Constructed on a rise, at the confluence of the Spray and Bow Rivers, this iconic ‘Castle in the Rockies,’ the Fairmont Banff Springs first opened its front doors to guests on June 1, 1888.
The concept for the hotel was the “brain-child” of Sir William Cornelius Van Horne, General Manager of the Canadian Pacific Railway. He had made the economic connection between rail traffic and tourism. This may well have been a classic example of built it and they will come. Van Horne engaged Bruce Price an American architect to design a suitable hotel.
The original building was a wooden structure heavily influenced by Scottish baronial design. The hotel opened with 250 rooms and a construction budget of $250,000. It was and still is a remarkable sight; to see the towering spires, peaked dormers, metal railings and steep pitched roofs all set above the aqua-blue river waters.
The plans were drawn, the construction well underway and Van Horne paid a visit to review the progress. He was irate; the hotel structure was oriented the wrong way. In his words, the kitchen staff would have the $1million view of the rivers and nearby summits. Needless to say, the error was corrected. The source of the mistake was a missing north arrow on the architectural plans.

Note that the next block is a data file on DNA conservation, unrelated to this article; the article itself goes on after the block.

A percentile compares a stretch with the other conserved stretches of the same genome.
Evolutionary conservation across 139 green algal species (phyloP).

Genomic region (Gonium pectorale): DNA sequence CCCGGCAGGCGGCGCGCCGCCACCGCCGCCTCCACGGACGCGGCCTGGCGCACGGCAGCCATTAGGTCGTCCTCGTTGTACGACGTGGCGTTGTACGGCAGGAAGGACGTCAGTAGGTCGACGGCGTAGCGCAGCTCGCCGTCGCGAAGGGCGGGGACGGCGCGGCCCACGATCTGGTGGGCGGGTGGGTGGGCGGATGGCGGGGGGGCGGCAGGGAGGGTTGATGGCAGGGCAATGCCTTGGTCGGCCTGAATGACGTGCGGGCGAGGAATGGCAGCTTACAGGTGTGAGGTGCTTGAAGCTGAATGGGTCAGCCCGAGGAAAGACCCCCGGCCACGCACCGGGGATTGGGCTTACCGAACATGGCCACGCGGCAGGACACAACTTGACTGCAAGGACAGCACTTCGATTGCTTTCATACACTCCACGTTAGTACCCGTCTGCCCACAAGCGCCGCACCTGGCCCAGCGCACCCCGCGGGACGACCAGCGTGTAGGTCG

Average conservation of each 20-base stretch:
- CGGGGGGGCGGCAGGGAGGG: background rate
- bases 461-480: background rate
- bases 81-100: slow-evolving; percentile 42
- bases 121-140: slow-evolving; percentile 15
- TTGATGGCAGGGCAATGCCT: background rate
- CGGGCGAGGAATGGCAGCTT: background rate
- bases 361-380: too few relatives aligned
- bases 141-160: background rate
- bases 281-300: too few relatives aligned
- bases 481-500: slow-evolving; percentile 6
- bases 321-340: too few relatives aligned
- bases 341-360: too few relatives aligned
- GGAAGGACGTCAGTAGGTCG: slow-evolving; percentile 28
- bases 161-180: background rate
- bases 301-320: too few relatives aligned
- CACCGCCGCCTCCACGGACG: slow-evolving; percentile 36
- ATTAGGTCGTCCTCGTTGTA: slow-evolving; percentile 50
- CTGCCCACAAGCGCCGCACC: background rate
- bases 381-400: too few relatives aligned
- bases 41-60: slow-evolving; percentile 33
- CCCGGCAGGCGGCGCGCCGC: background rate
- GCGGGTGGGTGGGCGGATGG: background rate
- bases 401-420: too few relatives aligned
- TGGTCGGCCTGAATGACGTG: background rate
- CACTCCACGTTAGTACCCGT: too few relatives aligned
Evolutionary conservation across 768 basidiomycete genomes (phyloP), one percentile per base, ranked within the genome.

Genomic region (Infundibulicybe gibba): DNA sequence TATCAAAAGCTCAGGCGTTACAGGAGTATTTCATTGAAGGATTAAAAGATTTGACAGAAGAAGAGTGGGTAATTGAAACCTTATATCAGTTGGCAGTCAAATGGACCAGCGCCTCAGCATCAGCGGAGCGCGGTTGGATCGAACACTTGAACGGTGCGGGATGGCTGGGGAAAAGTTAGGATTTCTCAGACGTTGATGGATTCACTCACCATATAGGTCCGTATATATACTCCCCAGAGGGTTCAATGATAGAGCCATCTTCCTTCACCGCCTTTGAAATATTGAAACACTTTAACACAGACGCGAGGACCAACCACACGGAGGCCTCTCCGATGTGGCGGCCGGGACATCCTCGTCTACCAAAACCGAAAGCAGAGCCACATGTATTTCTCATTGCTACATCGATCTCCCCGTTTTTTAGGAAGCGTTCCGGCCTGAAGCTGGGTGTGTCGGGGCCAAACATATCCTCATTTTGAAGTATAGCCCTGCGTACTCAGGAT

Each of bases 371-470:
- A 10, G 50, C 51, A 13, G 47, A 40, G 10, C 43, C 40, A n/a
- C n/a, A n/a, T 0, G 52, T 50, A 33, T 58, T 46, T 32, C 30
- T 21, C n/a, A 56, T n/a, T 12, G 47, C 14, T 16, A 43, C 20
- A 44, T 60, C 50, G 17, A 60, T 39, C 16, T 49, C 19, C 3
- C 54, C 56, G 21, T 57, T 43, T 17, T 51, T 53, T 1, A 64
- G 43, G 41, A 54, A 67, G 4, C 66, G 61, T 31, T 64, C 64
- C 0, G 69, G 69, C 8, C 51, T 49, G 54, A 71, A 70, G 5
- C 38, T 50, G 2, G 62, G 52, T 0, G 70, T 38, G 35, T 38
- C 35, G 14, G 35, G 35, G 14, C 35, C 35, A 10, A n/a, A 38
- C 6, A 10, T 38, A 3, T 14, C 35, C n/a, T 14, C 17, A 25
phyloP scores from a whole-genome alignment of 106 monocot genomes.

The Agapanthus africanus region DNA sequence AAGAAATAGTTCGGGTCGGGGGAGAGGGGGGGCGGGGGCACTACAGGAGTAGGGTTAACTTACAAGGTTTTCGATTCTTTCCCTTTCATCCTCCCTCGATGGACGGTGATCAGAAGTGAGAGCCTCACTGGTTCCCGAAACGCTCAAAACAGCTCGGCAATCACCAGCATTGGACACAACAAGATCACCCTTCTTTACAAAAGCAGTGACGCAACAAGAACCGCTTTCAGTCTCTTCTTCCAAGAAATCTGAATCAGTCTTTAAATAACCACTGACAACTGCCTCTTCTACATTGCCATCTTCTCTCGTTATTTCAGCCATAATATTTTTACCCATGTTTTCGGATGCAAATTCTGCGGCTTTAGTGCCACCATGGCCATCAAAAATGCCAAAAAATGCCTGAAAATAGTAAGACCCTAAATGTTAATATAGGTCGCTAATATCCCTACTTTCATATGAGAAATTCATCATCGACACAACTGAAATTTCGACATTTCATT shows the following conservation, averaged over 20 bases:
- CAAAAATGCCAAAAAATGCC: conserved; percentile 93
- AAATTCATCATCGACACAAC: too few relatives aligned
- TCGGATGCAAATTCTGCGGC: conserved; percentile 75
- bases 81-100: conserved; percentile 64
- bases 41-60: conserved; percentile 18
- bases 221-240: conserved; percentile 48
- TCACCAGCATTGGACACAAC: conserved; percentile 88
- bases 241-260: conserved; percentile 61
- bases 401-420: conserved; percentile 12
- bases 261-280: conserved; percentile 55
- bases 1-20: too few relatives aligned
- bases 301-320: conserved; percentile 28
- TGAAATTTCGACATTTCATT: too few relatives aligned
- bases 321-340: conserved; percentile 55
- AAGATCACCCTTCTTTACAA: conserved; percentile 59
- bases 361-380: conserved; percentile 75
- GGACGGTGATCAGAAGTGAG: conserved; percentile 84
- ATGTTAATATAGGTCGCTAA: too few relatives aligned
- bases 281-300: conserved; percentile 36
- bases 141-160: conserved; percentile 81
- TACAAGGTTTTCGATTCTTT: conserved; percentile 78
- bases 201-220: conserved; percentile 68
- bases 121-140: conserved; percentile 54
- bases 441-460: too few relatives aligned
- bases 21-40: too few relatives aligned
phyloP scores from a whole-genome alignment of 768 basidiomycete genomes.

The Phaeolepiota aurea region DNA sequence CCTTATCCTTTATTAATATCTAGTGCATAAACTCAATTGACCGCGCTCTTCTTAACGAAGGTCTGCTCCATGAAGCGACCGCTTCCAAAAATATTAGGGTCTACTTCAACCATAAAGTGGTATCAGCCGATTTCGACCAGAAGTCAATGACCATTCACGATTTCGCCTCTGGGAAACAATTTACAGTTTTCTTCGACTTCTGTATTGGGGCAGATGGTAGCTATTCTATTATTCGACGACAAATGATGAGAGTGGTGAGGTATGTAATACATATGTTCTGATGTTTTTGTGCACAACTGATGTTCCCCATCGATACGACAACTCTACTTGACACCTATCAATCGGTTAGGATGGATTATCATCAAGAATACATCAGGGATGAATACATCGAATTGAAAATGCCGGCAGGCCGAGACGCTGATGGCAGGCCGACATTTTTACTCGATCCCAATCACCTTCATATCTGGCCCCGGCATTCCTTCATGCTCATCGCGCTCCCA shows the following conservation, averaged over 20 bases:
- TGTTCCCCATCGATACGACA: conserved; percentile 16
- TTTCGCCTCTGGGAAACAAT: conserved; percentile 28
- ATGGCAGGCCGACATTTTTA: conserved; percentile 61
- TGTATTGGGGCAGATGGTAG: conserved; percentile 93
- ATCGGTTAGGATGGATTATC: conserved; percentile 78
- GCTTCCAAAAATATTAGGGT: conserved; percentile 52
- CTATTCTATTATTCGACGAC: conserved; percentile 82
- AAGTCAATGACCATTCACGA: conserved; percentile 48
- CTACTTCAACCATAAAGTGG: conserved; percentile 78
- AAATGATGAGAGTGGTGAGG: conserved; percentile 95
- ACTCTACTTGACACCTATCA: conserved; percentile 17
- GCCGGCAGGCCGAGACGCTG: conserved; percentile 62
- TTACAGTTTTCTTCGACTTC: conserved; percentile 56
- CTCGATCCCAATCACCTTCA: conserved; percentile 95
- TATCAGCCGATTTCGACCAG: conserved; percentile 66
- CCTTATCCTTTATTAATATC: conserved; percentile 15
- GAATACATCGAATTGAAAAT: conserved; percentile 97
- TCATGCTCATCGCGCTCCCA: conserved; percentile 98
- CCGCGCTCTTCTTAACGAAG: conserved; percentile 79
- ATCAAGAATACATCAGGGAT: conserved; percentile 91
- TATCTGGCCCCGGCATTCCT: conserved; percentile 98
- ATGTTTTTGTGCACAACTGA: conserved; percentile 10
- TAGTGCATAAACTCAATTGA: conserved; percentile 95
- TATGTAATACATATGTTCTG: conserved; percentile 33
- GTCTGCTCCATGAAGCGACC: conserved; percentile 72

By 1910, the hotel ranked among one of the most visited in North American. Popularity drove an expansion that started in 1913, this time using more enduring materials such as stone quarried (outside the National Park) from Mount Rundle.
It was not until 1970 that the hotel opened year round, and operators manually ran the elevators until 1977. Several expansions and renovations later, the hotel maintains much of its historical grace. An interesting blend of original and more contemporary finishes adorns the interior. Tiffany sconces light the hallways; lobby floors and stairwells are finished with quarried Tyndall stone. Shiny 1928 brass doors mark entrances to dining halls where furniture copied from European originals sits under Waterford crystal chandeliers. Some rooms are even warmed by wood burning fireplaces.
Today, the hotel has 768 rooms and employs 1,200 staff during the peak summer season. Over the years, the Fairmont Banff Springs has hosted countless weddings, diplomats, royalty, movie stars and (some believe) even a few ghosts.
Please join Ginger and Nutmeg in wishing this distinguished lady a Happy Birthday!
If you are planning a trip, check this website as there are several specials related to the celebrations.
Photo credits: Fairmont Banff Springs Hotel
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